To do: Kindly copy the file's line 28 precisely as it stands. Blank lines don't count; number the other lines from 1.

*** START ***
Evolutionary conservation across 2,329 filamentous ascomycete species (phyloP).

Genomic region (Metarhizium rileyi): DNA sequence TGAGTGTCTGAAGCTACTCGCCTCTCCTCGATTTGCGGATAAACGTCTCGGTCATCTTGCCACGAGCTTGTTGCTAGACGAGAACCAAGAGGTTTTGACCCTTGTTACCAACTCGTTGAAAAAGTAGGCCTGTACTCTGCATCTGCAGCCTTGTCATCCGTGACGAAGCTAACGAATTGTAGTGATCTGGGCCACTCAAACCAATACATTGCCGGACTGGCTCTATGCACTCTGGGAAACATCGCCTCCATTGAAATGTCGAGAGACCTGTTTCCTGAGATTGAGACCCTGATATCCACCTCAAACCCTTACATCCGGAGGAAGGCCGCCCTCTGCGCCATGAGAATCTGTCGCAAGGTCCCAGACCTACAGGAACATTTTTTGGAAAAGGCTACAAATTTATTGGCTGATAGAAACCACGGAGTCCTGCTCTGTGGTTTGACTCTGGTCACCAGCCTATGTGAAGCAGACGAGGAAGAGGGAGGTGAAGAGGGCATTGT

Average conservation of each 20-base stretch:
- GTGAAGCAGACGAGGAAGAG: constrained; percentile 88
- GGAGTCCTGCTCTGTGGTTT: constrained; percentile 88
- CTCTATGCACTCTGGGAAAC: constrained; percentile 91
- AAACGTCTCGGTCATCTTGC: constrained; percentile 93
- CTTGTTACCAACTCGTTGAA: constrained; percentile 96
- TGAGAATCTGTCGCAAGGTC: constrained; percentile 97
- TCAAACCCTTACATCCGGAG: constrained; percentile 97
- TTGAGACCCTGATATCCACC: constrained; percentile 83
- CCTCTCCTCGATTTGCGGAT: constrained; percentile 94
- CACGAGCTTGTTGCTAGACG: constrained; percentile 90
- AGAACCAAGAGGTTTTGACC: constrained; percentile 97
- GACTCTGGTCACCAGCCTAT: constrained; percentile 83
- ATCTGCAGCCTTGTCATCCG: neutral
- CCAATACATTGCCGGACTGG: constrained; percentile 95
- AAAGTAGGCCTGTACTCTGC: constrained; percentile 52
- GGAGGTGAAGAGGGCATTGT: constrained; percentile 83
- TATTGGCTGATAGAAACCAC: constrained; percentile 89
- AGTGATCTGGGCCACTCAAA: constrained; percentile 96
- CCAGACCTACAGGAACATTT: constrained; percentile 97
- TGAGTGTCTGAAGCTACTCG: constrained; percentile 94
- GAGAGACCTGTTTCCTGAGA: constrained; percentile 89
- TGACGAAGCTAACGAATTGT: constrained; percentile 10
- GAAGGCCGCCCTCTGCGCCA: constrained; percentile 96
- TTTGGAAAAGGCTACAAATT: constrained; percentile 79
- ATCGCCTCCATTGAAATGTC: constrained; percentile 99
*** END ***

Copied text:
- ATCGCCTCCATTGAAATGTC: constrained; percentile 99